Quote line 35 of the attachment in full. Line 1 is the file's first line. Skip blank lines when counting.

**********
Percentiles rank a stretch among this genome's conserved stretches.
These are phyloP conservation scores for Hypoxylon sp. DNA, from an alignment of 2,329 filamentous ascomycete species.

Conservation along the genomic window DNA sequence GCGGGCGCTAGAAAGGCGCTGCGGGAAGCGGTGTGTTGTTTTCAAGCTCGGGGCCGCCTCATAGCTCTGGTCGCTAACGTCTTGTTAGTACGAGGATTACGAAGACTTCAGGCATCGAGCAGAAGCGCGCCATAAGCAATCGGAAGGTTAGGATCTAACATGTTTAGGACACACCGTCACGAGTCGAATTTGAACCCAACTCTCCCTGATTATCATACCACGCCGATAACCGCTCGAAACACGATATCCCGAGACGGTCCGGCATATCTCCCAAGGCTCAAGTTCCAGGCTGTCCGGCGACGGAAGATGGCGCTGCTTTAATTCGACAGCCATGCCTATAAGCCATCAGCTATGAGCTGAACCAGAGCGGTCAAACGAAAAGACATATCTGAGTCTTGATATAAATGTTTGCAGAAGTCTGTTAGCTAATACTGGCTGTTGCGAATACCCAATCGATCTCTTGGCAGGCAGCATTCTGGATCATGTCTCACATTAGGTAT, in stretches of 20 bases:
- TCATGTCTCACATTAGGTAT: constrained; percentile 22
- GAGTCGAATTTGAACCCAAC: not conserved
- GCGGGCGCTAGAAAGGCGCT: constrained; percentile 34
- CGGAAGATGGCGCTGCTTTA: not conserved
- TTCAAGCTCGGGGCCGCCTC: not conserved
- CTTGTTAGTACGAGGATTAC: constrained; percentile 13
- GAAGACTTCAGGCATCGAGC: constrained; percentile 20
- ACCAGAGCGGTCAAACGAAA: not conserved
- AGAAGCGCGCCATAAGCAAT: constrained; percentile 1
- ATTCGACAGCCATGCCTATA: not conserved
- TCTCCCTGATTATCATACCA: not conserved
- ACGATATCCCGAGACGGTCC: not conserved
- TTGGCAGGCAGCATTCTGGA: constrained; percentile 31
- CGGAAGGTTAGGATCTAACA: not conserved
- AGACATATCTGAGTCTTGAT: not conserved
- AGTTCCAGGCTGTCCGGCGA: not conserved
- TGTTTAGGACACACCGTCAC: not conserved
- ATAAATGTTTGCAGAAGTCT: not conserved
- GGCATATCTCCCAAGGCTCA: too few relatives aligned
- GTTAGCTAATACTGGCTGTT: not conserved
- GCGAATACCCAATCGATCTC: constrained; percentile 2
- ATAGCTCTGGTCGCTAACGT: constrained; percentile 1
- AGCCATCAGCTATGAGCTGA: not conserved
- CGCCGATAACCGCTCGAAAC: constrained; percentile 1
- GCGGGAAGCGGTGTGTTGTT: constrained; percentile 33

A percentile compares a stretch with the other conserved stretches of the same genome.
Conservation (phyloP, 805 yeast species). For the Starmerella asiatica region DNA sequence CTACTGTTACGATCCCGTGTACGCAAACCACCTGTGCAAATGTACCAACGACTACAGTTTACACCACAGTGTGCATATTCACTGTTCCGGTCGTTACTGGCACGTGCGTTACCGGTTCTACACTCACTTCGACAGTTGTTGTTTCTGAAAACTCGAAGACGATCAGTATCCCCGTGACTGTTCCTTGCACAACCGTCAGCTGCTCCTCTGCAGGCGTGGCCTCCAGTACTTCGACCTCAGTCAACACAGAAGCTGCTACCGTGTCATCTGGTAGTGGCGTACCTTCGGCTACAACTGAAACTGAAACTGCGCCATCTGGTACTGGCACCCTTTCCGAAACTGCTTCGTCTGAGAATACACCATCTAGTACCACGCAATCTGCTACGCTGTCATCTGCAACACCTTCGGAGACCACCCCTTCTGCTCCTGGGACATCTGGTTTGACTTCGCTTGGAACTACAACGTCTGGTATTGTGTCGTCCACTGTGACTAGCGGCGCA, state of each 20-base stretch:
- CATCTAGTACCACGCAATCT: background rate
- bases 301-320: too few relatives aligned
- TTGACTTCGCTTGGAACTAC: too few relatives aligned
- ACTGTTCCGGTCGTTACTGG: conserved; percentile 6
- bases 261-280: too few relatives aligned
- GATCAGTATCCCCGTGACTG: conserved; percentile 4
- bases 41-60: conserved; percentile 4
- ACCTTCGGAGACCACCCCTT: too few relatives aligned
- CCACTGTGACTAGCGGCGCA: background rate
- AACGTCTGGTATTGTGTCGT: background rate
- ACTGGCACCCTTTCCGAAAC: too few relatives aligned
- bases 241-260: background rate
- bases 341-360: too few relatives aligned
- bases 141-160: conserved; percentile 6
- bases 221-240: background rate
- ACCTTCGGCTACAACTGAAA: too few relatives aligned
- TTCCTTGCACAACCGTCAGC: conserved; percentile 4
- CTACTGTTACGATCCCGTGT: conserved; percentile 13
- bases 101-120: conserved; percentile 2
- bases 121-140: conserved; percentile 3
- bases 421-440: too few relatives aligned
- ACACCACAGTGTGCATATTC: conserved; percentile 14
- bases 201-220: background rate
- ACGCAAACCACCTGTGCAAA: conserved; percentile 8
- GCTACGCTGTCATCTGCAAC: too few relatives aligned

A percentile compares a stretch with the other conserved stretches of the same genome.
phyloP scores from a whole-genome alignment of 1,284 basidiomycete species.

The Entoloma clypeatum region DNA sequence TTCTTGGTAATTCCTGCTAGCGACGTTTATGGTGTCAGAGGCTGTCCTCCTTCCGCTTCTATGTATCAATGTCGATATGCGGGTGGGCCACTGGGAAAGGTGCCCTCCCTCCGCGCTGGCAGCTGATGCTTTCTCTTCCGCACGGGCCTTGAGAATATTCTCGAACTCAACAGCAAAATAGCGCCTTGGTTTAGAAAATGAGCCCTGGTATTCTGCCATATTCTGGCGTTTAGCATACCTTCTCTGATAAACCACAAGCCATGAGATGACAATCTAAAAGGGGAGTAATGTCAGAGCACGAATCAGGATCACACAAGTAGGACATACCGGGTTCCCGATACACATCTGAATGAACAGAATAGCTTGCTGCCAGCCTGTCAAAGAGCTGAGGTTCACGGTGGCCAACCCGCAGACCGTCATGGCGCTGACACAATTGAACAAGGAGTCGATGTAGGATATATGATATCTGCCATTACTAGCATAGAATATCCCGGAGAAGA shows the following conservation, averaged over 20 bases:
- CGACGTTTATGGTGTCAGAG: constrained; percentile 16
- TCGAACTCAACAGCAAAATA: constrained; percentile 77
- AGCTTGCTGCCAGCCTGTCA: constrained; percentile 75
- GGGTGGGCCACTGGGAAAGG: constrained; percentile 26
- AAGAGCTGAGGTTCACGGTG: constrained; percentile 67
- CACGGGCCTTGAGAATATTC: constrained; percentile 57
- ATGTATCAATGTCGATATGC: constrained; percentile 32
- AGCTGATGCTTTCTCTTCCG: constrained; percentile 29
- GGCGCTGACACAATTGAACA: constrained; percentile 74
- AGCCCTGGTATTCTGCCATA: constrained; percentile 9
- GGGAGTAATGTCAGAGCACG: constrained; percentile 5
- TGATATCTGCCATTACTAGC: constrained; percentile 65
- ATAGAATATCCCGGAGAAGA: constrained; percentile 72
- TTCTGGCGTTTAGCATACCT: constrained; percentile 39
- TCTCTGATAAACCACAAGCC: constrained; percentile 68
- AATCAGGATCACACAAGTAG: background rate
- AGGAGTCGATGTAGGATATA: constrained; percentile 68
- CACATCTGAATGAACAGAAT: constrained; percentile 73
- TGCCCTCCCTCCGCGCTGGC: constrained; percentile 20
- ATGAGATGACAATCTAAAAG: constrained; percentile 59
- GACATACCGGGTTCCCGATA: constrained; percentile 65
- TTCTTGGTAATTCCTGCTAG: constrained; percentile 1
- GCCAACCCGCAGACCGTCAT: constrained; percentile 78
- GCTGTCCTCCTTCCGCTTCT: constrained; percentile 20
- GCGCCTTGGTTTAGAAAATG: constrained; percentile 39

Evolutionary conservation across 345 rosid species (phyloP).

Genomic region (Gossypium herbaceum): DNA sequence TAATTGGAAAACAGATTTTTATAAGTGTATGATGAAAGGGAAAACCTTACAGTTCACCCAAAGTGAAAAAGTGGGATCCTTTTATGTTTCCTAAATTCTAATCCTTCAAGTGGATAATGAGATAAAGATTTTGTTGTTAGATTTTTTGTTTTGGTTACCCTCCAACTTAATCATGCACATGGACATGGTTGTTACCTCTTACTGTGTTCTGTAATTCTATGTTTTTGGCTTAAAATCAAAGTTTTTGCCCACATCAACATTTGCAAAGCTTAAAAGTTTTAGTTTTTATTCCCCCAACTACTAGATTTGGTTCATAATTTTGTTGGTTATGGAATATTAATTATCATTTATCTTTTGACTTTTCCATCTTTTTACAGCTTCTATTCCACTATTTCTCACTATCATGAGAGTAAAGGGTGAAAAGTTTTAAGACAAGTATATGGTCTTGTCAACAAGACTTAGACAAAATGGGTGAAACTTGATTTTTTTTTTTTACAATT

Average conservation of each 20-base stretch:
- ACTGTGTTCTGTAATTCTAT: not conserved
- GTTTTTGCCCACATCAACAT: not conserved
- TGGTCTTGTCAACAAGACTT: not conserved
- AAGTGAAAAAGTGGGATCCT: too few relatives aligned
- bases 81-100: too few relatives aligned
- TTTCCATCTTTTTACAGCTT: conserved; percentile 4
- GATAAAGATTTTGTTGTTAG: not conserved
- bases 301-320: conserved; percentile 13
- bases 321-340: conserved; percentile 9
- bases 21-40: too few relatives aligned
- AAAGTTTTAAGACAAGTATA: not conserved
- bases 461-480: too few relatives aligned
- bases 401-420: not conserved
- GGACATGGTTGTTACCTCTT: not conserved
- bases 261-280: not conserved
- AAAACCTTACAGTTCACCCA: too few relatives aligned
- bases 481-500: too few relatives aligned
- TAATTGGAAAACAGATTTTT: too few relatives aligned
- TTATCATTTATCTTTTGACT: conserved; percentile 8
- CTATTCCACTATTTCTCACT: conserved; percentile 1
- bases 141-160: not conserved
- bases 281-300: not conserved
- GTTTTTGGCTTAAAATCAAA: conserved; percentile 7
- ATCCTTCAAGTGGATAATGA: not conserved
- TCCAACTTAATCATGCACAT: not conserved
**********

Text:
- bases 261-280: too few relatives aligned